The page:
In so concluding, Garnham J started with the construction of Art.23, in response to a Defra argument that it imports an element of discretion and judgment.
Almost six years ago, not long after this blog started, we published a lovely post by Tom Blackmore, the grandson of David Maxwell Fyfe. Maxwell Fyfe was a Conservative lawyer and politician who went from being the British Deputy Chief Prosecutor at the Nuremberg War Crimes trials to being instrumental in drafting the European Convention on Human Rights.
Since then, I have been trying to find an opportunity to bring this fascinating story to life. So I am delighted to share this short film which RightsInfo, along with the Met Film School, have just released to mark the 70th anniversary of the end of the Nuremberg Trials. Please share widely and enjoy! If you are looking for a subtitled version, click here.
- Read more about David Maxwell Fyfe here
- Read Tom Blackmore’s original post here
In the news
The oversight of the conduct of British soldiers in Iraq has been subject of two recent developments. The first is political, as Prime Minister Theresa May has renewed criticism of investigations into allegations of criminal behaviour of British troops. The second is legal, with the Court of Appeal offering clarification as to the role of the ECHR in conflicts abroad. However, comments by Defence Secretary Michael Fallon have since thrown into doubt the future role of the ECHR in conflicts abroad.
R (o.t.a. CPRE Kent) v. Dover District Council  EWCA Civ 936, 14 September 2016, read judgment
The Court of Appeal has just given us a robust vindication of the importance of giving proper reasons when granting planning permission, by way of a healthy antidote to any suggestion that this is not really needed as part of fairness.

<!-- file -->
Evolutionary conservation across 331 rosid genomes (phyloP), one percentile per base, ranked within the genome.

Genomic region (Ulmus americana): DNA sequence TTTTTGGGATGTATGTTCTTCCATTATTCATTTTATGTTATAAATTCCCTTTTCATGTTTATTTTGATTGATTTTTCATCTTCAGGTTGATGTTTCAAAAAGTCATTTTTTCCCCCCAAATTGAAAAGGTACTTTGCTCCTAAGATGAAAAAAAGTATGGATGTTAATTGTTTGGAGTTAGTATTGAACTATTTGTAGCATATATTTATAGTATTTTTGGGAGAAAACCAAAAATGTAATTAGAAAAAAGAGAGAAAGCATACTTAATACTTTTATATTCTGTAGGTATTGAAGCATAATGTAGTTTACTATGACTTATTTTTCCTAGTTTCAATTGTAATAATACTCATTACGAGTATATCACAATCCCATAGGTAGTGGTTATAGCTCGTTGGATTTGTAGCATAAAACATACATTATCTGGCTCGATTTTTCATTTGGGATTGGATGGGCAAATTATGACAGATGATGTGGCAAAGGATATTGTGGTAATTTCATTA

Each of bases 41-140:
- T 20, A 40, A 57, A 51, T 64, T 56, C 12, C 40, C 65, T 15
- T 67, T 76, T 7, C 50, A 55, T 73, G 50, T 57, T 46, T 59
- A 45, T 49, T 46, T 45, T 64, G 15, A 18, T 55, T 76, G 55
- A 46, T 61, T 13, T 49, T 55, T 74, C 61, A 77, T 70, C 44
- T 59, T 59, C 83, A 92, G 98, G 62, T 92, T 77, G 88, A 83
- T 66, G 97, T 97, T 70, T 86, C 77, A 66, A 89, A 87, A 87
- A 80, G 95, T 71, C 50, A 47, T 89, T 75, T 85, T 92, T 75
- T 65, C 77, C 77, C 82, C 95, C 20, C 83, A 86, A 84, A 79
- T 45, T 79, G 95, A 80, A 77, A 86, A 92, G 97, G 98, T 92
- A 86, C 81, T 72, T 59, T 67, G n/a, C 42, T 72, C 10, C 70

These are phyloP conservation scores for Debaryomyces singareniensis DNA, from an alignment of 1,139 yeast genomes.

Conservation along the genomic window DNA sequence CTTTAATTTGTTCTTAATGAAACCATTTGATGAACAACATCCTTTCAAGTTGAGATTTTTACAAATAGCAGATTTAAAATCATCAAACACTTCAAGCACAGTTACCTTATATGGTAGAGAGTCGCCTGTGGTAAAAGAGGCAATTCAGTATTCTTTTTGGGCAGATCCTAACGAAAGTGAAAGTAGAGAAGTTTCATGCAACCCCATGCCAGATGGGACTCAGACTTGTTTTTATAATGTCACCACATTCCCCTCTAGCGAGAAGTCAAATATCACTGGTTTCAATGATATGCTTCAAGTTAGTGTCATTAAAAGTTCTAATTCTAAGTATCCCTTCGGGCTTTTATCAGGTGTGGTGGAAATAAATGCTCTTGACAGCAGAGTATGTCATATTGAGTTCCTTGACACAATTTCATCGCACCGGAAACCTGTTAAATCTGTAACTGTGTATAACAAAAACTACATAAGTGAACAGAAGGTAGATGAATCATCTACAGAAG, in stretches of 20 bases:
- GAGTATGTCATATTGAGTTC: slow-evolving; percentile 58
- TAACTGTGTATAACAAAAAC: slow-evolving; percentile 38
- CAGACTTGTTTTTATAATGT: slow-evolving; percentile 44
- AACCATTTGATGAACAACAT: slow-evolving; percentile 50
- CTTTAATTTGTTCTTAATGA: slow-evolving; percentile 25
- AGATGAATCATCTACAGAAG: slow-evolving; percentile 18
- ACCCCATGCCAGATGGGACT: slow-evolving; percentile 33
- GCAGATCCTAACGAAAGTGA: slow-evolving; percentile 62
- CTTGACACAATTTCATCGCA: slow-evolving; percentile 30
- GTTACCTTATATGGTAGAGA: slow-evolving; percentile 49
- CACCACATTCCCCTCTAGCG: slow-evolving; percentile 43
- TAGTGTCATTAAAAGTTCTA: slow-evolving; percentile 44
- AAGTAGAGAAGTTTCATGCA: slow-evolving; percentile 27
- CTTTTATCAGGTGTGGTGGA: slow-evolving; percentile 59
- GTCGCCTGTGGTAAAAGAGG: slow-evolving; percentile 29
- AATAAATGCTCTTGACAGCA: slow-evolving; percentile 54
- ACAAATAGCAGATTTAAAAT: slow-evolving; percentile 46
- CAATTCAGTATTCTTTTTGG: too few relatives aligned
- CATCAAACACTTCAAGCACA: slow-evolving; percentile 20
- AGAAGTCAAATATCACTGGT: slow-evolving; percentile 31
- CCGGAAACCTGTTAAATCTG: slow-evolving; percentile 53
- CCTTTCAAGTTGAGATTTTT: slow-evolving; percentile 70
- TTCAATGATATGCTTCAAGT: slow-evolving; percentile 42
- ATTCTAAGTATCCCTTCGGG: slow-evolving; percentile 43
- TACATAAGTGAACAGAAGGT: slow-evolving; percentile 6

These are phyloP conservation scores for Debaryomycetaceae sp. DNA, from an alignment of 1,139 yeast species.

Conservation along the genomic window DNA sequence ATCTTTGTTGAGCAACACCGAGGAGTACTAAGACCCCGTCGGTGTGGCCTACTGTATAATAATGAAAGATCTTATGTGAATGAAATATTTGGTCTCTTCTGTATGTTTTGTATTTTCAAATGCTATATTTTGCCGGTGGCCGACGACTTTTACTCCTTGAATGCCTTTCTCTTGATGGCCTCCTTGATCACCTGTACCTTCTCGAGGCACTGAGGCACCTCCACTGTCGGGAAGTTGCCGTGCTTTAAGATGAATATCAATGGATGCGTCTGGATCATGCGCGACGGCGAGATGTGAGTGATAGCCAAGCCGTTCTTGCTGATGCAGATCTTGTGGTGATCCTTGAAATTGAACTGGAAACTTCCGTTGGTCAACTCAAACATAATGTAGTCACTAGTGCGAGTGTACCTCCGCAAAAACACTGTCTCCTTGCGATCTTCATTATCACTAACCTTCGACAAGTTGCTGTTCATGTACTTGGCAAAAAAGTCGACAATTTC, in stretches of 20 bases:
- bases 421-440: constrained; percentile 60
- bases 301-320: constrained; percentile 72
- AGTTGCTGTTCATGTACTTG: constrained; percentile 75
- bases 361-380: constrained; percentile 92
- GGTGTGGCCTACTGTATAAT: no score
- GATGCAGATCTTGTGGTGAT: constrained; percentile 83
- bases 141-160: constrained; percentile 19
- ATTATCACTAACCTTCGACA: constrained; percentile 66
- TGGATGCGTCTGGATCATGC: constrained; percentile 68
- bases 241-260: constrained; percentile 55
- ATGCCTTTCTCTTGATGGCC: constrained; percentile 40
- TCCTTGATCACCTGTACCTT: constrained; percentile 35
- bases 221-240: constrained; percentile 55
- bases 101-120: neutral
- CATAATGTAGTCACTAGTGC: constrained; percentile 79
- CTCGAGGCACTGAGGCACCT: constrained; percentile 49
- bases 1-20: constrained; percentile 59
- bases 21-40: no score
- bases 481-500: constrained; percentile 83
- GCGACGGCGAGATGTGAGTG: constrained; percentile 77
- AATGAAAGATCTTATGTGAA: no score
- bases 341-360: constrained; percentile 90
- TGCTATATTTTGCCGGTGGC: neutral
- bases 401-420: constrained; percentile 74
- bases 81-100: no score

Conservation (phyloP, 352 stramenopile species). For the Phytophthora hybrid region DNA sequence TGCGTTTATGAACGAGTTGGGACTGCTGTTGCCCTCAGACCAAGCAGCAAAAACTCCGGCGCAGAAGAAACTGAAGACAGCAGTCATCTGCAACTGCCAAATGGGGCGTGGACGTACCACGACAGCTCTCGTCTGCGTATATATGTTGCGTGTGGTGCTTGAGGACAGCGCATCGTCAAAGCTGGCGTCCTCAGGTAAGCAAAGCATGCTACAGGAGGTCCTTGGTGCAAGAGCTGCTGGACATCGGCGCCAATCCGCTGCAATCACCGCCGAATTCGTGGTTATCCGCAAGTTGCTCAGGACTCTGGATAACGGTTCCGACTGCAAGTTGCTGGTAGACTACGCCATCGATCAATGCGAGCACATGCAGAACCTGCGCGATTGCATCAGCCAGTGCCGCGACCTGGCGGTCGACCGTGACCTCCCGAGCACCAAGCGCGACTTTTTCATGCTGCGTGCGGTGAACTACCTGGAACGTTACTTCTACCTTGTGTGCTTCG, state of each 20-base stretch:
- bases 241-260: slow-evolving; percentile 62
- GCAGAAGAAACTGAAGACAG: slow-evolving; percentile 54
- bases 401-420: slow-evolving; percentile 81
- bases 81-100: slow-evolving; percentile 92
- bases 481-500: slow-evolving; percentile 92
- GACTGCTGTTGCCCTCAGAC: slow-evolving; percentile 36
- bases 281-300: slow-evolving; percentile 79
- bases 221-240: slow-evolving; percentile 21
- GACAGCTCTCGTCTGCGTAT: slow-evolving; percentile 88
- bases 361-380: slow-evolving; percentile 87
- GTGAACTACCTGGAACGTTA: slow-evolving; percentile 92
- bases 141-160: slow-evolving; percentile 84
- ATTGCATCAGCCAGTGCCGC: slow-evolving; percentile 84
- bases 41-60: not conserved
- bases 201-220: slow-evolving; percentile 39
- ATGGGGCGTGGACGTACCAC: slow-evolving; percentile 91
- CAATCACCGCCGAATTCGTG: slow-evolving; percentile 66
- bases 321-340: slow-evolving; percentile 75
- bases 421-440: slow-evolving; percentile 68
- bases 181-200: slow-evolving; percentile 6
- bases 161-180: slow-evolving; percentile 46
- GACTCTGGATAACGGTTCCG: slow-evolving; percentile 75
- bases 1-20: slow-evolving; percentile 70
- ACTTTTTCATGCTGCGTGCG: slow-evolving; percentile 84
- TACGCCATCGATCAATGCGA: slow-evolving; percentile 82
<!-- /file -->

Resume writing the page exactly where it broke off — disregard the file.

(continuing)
It is, as we shall see, very context-specific, and Laws LJ, giving the main judgment, was careful not to give the green light to floods of reasons challenges – common enough as they are in planning judicial reviews. Nonetheless it is a decision of significance.
Many readers will know that I have banged on, long and hard, via this blog about the constant problem we have in the UK trying to ensure that the cost of planning and environmental litigation is not prohibitively expensive for ordinary people. The UK system has been held repeatedly to be in breach of Article 9 of the Aarhus Convention, which says that members of the public should be able to challenge environmental decisions, and the procedures for doing so shall be adequate and effective and “not prohibitively expensive”. For Aarhus beginners, have a look at my bluffers guide – here
So I was delighted to be asked recently to chair the Environmental Law Foundation whose main role is to help out people, for free, with their planning and environmental problems. ELF is going to have its 25th birthday next year, and this short post is an unashamed plug for the job that it does – together with an invitation to contact it (see below) if you have a problem you think they may be able to help with, or if you want to volunteer to assist on someone else’s problem.